11

    common choices for 𝓍0 are zero, the spot value of the underlying or the delivery price of the underlying forward contract


  15. image


    Figure 6. Static Replication Example Illustration for an Affine Payoff Function h(S)


    1. Static Replication of Constant Maturity Swaps

      In this section we review the convexity adjustment for Constant Maturity Swaps using the static replication approach outlined in Hagan (2003) and demonstrate how to apply the Carr-Madan formula to arrive at the convexity adjusted price for CMS Caplets, Floorlets and Swaplets.

      The value of CMS Caplet VtCAP and CMS Floorle VtFLR outlined in Hagan (2003) can be valued under the annuity measure as follows,

      image


      and


      image


      where S represents the underlying swap rate and G(S) the functional form of the Radon-Nykodym derivative or numeraire ratio outlined above in equation (11).

      Likewise the value of a CMS Swaplet is determined follows or from put-call parity,


      image


      The Carr-Madan formula for our swap rate state variable S and evaluation point S0 reads as,


      image

      We proceed to determine the convexity adjusted price first for the CMS caplet, followed by the CMS floorlet and CMS swaplet.

      Firstly for the CMS caplet to apply the Carr-Madan formula we must specify the payoff f(S) and its first and second order derivatives i.e. the payoff delta and gamma. We have in this case,


      image


      where ∥ {∙} and 𝛿{∙} represent the Heaviside and Dirac Delta functions respectively12, see the appendix for more information and related identities.

      We could structure the payoff to represent and determine the convexity adjusted payoff as above or the convexity adjustment on the payoff only. The later would determine the convexity adjustment as an add-on to the natural underlying payoff with no convexity adjustment and would be achieved by setting the payoff function to f(S)=[G(S)-1](S-K)+, which is the approach taken by Hagan (2003).

      Next we select a Carr-Madan evaluation point 𝓍0, typically to eliminate terms and simplify the Carr-Madan expression (90). In this case we select 𝓍0 < K which gives,


      image

      and


      image

      substituting (95), (96) and (97) into (94) leads to,


      image


      from the Kronecker delta definition we know that,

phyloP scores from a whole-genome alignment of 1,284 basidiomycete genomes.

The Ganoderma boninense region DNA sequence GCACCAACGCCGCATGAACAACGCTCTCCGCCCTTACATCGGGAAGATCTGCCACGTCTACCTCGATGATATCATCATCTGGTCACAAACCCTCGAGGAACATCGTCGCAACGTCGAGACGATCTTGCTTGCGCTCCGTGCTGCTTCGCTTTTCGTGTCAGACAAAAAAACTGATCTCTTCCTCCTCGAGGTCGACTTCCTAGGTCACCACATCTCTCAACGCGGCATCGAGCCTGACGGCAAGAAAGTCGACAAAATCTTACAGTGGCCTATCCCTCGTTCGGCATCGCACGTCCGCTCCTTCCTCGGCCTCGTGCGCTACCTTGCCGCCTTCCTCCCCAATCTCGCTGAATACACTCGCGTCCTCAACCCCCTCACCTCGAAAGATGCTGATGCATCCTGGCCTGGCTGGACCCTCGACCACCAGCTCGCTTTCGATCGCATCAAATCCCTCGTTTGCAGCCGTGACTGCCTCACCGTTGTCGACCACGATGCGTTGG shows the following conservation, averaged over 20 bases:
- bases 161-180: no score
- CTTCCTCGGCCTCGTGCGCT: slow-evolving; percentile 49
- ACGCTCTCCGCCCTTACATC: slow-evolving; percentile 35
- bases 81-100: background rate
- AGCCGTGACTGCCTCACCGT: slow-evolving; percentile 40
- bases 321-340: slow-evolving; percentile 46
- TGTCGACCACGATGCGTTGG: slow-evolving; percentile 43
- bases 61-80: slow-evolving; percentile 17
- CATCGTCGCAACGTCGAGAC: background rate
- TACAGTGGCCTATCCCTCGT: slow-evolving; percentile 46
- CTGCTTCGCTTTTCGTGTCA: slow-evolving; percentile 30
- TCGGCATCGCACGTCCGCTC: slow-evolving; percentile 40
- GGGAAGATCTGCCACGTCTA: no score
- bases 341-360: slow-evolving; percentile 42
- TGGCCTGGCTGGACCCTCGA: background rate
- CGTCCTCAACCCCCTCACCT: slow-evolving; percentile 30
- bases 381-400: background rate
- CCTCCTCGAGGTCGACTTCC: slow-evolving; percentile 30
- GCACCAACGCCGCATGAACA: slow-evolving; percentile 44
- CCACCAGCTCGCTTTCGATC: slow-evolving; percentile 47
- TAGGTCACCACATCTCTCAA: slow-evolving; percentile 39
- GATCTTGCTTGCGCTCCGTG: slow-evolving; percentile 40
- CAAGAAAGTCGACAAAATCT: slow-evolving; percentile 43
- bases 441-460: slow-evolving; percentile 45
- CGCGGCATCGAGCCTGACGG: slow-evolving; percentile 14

image


      which gives,


      image

      substituting the statically replicated payoff representation (100) into our CMS Caplet payoff formula (91) gives,


      image

      which gives,


      image

      we know that a payer swaption with strike K can be priced as,


      image

      Therefore, we find the convexity adjusted CMS Caplet has value,


      image




      12 The Heaviside- & Dirac Delta functions are also known as Indicator- & Kronecker Delta functions.



We can derive the CMS floorlet in a similar fashion by setting the payoff function f(S) as follows,


image


setting the evaluation point S0 to be S0 > K we find the CMS floorlet price VtFLR,


image

where VtRSW PT represents the receiver swaption price.

Finally the CMS Swaplet price VtSWP with payoff f(S) = G(S)(S- K) and maturity T can be evaluated at time t with t < T using put-call parity whereby,


image

which holds since,


image


image


  1. Conclusion

The aim of this paper was to give a review of why we need to make convexity adjustments and an overview of how to make such adjustments. It was desirable to make the convexity adjustment process as heuristic and easy as possible so that readers and practitioners can customize convexity adjustment formulae to suit their needs.

It is important to understand how and why convexity adjustments arise so that we can correctly price securities in an arbitrage-free manner. Furthermore we need to understand the process well since there are so many types of convexity adjustments that is difficult to document them all, hence practitioners need to be able to derive and modify such formulae on their own and understand the strengths and weaknesses of different approaches and the approximations and assumptions used.